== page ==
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“You can do anything for 20 seconds!” That’s what the Peloton instructor said as we climbed up a steep virtual hill in my closet at my blue house in Oakmont at 7:00am on a Friday. And all of a sudden I was back in the gym in Verona. 2018. 6:00am on a Thursday morning, getting in a workout before heading up to my Grove City office for a long day of seeing patients. Staring into my reflection in the glass of the front window the treadmills all faced, telling myself “if you survived six months of Jeremy Noyes, you can run a little longer, girl. You can survive anything.”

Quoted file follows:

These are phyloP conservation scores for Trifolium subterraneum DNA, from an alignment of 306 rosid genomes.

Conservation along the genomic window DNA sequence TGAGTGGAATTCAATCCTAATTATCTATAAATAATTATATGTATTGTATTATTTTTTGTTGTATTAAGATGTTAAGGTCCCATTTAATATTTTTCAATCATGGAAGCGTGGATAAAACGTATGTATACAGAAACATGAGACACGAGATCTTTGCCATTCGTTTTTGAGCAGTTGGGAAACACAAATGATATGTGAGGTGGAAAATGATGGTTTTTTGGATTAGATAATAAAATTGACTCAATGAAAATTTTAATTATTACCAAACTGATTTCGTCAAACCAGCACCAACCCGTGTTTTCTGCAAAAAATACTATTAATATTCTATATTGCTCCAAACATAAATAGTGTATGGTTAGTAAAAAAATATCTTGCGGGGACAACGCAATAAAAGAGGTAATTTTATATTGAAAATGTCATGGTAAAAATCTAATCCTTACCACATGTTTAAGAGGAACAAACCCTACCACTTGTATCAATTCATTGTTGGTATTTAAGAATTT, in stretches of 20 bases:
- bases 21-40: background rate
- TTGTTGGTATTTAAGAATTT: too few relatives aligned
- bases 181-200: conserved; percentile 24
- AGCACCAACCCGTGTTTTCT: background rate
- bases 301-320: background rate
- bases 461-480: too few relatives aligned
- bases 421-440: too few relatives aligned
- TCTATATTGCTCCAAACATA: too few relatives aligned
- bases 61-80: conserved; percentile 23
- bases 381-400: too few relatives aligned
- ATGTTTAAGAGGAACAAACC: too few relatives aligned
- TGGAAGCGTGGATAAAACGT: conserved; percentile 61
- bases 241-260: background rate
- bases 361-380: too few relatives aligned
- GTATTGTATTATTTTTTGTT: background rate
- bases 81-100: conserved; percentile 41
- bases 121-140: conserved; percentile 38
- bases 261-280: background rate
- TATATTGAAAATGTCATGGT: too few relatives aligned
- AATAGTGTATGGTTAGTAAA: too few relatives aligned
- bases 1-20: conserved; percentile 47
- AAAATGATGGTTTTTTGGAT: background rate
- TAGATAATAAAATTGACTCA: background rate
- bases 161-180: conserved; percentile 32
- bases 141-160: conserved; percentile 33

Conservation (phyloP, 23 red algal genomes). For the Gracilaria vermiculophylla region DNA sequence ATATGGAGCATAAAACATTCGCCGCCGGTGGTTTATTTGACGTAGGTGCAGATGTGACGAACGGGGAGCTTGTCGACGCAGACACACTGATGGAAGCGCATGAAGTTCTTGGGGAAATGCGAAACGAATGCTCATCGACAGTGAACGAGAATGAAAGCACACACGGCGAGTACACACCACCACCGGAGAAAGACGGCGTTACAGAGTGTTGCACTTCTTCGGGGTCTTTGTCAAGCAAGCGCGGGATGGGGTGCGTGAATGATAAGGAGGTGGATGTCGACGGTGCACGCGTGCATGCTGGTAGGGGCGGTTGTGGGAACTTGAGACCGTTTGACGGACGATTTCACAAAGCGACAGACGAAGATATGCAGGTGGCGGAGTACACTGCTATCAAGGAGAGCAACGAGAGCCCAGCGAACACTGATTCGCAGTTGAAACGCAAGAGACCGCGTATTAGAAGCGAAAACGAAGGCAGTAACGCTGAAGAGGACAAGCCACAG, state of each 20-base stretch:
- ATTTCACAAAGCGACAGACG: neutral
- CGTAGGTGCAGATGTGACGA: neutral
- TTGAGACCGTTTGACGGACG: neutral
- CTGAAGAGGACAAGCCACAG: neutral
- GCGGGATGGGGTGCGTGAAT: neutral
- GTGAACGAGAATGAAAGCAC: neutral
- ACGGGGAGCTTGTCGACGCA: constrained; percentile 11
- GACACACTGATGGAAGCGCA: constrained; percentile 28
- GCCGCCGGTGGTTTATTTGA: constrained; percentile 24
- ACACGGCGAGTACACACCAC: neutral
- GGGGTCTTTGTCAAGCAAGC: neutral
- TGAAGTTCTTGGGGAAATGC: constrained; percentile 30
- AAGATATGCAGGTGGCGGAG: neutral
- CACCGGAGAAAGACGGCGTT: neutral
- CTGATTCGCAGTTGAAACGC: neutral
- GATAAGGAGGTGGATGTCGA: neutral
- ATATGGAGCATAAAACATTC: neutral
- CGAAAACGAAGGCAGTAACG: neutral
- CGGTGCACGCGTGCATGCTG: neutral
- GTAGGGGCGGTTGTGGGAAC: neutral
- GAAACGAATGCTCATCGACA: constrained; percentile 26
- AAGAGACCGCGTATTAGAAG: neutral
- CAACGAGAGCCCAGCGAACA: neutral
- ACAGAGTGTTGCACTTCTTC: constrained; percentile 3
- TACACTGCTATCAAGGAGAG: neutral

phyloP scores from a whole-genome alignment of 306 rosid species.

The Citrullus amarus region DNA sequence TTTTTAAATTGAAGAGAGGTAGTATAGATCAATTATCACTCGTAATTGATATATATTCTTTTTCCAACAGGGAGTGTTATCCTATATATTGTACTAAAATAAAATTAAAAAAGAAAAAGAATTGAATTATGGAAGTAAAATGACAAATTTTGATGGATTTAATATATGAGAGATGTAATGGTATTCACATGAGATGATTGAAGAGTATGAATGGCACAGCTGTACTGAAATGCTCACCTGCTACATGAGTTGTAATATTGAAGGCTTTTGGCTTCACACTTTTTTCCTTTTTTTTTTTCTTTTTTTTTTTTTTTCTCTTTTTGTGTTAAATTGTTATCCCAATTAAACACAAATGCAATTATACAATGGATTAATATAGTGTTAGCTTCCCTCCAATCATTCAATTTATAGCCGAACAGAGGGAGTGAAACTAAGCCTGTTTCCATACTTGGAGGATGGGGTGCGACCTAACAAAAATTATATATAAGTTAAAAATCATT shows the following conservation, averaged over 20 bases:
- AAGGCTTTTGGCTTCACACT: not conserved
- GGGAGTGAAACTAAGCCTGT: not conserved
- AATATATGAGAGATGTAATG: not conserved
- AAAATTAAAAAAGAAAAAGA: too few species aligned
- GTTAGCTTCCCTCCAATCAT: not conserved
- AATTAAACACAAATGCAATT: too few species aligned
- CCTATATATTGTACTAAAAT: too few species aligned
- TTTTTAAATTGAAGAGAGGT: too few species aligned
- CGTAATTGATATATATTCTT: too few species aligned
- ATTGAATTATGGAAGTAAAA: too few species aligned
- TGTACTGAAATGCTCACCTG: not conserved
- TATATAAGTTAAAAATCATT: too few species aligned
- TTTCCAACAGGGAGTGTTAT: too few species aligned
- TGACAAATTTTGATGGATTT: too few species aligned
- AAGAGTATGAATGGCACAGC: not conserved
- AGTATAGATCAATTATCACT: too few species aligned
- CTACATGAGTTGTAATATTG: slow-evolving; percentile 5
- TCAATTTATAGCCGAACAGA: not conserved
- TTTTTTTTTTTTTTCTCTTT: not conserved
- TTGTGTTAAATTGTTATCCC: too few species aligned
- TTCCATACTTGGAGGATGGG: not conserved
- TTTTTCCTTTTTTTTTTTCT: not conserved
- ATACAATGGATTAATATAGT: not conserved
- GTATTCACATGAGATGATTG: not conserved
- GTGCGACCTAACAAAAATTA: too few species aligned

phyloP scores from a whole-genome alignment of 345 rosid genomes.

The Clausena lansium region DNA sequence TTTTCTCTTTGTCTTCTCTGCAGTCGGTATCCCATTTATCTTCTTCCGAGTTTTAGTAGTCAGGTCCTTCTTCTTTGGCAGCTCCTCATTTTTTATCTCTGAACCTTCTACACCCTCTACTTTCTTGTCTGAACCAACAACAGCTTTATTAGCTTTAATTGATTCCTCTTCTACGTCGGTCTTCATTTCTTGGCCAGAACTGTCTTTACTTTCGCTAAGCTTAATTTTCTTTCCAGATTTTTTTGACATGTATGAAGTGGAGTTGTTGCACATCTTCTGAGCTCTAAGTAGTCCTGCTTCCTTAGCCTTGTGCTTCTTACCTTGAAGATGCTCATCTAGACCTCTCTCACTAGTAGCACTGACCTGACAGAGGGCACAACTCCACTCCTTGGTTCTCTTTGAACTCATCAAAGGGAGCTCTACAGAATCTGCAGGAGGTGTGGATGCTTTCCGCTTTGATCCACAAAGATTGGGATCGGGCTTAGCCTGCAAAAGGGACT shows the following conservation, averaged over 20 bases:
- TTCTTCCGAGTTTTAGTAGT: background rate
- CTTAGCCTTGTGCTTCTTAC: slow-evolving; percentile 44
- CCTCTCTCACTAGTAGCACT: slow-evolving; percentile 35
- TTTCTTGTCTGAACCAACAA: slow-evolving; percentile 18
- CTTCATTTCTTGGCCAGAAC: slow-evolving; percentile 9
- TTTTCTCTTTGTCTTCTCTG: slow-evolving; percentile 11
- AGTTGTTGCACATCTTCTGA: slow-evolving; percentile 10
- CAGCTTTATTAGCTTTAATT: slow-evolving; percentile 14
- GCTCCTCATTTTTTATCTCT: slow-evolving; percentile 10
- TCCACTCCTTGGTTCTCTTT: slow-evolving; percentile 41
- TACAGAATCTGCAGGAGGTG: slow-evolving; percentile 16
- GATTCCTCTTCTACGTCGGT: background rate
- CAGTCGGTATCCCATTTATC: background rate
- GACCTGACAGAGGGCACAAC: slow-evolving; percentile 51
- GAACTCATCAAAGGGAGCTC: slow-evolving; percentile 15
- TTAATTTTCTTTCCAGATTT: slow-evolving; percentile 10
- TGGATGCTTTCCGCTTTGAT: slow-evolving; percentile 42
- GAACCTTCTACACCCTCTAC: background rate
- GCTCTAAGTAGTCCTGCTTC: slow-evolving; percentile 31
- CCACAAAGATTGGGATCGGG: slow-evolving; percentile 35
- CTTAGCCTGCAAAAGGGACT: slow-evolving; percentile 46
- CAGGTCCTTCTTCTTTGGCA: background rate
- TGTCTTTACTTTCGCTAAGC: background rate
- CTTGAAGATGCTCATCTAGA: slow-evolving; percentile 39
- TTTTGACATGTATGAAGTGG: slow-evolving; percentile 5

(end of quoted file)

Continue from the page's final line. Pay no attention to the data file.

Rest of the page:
Now, careful what you say to yourself. Because the universe is listening and if you say, I can survive anything, sometimes the universe goes ahead and sees if it’s true.

I’ve been through a lot since then and I’ve witnessed a lot since then. And I was right: I did survive. I survived a lot more than 20 seconds and a lot worse than a sprint on a squeaky treadmill at a gym that hadn’t been renovated since 1988 and refused to hire a window washer, resulting in a lot of funky spiders peering in at you from their cozy webs outside the windows. But now I’ve reached a strange place. It’s the place beyond survival. A place where you are not desperately trying to get through to the next day. A place where your solace is not picturing the far off someday. I have reached the land of milk and honey.